The Eleonora Project-Part 1

Read about one author's mission to re-create and adapt several pieces of Eleonora di Toledo's wardrobe using a combination of modern technology and historical practices.

Sheena Pennell Jan 26, 2022 - 5 min read

The Eleonora Project-Part 1 Primary Image

Portrait of Eleonora di Toledo, by Agnolo Bronzino. Courtesy of the National Gallery of Art, Samuel H. Kress Collection

We all have that project that haunts us. It might be that UFO you shamefully hide in a box under the bed, or that lace pattern you pull out every six months or so trying to see if the chart has decoded itself from alien hieroglyphics to something that might, potentially, be read by humans.

For me, it’s a pair of socks.

When Eleonora di Toledo, the Duchess of Florence, died in 1562, she was known for fabulous gowns and setting the fashion of southern Europe. But her stockings—those are what stuck with me.

These stockings are important for a variety of reasons: they are one of the earliest examples of handknitting we have. They are also interesting because, according to the plaque next to the display at Palazzo Pitti where the conserved burial garments are now on display, they were knit with a seam running up the back.


Unexpected details on the back seam of socks can add interest. In these Ogee lace socks found in the Jan/Feb 2018 issue of PieceWork, calf increases flow up the back line like the one the author is working to re-create. Photo by Katrina King

Why would anyone knit a pair of socks with a seam up the leg and on the underside of the foot? For woven hose, it made sense. Hose were cut on the bias to allow more stretch and flexibility. But knitting is already stretchy and flexible; a seam would just add bulk and be uncomfortable to walk on. And, unlike most weaving looms, knitting can be done in the round with no seams. In fact, from the little early evidence we have, it appears knitting in the round likely came first.

This puzzle has bothered me for more than ten years. Every so often, I go back to it, then put it down. But as the global pandemic stretched into its second year, I decided it was time to give it a proper go. I have access to more resources now than I did in college, and my knowledge of not just knitting, but history, Florentine culture, sewing, and other textile and construction techniques is much broader.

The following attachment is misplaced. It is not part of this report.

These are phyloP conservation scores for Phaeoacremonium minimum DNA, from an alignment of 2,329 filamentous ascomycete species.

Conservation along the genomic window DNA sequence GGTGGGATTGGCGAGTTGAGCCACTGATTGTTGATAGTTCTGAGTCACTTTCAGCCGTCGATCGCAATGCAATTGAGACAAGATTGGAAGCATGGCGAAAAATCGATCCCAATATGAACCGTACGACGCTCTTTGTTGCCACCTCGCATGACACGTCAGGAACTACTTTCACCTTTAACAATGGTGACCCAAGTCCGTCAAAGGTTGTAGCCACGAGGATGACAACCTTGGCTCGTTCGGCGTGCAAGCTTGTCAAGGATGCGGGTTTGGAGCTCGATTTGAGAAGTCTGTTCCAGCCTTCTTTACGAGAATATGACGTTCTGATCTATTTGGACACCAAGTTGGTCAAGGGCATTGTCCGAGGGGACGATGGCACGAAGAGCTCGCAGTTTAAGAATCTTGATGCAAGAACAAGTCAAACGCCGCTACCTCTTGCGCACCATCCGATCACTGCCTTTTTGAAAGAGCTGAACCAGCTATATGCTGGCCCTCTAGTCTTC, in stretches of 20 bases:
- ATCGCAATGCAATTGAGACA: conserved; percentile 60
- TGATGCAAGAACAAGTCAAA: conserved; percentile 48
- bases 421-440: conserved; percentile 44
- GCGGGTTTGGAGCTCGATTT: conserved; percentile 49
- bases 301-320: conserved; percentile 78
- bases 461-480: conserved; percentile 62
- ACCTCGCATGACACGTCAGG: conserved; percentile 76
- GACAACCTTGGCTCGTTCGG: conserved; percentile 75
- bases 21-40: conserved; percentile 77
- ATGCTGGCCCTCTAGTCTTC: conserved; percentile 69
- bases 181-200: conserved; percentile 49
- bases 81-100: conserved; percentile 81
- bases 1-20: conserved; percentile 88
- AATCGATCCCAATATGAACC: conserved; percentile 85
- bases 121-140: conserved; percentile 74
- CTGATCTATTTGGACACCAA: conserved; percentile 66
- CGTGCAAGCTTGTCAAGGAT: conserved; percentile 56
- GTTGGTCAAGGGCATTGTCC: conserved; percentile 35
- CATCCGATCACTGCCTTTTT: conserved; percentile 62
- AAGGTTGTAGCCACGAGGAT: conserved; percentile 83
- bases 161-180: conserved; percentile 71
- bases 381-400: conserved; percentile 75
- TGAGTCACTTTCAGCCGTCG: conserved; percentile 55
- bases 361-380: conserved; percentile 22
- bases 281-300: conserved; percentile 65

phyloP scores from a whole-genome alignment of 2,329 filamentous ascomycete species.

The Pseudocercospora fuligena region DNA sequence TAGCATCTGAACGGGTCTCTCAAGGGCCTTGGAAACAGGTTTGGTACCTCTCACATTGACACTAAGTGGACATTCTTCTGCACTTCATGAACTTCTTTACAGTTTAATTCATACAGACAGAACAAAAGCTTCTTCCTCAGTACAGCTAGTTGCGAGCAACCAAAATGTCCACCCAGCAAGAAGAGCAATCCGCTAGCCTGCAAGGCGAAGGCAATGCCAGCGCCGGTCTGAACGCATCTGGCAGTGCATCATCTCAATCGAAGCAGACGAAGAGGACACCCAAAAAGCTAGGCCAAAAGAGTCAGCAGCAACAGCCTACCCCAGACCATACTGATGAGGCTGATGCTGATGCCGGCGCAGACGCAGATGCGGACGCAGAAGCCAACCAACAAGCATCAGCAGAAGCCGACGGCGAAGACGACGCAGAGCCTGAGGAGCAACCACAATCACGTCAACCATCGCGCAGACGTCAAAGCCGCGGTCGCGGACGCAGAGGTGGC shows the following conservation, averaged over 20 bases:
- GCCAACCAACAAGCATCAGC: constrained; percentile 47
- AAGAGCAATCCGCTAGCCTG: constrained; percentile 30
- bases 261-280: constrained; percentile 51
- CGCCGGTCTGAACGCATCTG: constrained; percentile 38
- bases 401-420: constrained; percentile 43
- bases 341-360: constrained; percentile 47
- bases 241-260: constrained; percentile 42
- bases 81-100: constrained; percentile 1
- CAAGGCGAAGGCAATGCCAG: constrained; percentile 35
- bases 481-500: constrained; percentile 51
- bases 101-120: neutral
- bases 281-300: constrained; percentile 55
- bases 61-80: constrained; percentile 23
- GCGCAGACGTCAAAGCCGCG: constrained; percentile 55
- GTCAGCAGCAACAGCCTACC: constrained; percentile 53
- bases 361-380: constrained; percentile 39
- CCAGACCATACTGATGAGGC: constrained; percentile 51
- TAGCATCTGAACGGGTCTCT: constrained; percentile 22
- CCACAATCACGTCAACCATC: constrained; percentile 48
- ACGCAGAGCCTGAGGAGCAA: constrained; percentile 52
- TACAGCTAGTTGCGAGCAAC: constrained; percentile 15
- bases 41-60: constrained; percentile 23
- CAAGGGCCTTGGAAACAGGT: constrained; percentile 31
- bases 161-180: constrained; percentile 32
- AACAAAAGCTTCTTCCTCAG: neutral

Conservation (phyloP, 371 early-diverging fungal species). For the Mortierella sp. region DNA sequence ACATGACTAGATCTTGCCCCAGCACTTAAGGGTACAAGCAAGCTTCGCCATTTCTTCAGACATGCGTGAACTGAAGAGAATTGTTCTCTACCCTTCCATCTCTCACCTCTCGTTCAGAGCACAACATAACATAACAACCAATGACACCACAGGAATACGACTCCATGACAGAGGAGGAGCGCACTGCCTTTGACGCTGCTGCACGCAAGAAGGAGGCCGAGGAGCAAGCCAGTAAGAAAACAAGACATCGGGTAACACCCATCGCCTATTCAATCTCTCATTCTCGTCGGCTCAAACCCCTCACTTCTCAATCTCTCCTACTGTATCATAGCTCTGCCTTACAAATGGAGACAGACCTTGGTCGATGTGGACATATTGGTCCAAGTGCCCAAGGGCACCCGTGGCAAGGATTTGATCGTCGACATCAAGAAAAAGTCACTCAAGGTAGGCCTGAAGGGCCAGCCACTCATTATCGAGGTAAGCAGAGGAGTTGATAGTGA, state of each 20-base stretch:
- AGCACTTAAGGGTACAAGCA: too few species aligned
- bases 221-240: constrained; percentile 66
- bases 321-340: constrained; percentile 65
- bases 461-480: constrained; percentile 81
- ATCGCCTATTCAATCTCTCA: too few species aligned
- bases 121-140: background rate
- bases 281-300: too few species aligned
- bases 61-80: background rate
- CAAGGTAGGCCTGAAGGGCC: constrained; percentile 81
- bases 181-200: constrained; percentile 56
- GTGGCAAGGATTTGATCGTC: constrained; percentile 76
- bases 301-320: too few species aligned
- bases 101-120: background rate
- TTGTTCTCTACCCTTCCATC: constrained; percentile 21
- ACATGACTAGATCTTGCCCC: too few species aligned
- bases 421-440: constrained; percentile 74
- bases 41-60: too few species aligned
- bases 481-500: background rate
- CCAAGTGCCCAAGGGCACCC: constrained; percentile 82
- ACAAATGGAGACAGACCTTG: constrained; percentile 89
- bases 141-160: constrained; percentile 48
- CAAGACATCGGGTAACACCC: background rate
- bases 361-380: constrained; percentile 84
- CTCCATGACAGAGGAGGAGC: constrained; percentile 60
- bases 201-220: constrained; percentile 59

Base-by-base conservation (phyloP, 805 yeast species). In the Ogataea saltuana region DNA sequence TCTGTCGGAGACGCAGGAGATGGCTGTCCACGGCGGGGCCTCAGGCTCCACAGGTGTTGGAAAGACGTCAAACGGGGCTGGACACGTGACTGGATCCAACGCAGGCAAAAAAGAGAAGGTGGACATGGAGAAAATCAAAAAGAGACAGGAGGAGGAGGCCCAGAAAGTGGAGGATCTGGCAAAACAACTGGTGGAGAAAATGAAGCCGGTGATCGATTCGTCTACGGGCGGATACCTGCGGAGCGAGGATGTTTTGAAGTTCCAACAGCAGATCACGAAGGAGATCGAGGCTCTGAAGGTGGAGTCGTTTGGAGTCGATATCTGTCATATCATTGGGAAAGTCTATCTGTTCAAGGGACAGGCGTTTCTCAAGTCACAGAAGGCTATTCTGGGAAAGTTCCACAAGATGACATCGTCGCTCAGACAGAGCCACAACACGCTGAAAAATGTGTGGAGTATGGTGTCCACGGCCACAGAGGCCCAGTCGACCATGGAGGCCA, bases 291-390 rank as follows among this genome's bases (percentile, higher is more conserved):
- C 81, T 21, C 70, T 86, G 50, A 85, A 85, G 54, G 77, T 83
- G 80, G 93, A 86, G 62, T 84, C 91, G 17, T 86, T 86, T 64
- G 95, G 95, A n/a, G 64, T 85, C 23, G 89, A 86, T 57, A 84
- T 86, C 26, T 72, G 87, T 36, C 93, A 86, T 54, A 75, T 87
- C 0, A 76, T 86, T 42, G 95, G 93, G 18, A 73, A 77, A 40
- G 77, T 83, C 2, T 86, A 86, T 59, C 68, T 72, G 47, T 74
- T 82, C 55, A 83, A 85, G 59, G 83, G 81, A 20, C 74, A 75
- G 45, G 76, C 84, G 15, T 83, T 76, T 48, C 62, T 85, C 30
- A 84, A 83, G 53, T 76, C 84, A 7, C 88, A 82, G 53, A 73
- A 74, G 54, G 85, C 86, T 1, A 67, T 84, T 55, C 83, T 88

Eleanor of Toledo's conserved funeral gown, shown in the Galleria del Costume of the Pitti Palace in Florence, Italy, via Wikimedia Commons

So I decided to re-create the stockings once and for all to settle my curiosity. And because my imagination is always bigger than my project basket, I decided to go big or go home, in true Medici style:

• To knit a stitch-by-stitch reproduction of the original burial stockings, as faithfully as possible.
• To knit a modernized version of the stocking, using modern measurements and techniques.
• To turn the delicate silk burial gown into a vintage-style swing dress to add to my own daily wardrobe.
• To re-create the embroidery of her famous court gown and create an 1870s–80s style gown.


The socks are quite the undertaking: Sheena is knitting 5 stitches to the centimeter! Photos courtesy of the author

As an amateur historian and historical costumer, I really wanted the challenge of making as much of this by hand as possible, and tracking my research and progress. That’s why I started, so I could sort everything from my sources to my project costs. The website is now online and can be viewed by the public. There are semi-regular updates on the progress of the project, as well as ways you can aid in my quest.

Sheena Pennell is the author, editor, knitwear designer, and amateur historian behind KnotMagick Studios. She has studied art conservation with an emphasis on textiles in Florence, Italy. The Eleonora project is based on a portion of her thesis, which focused on the challenges facing conservators working with burial garments.

We'll check back with Sheena in a few weeks and provide an update on her progress. Stay tuned! —Editors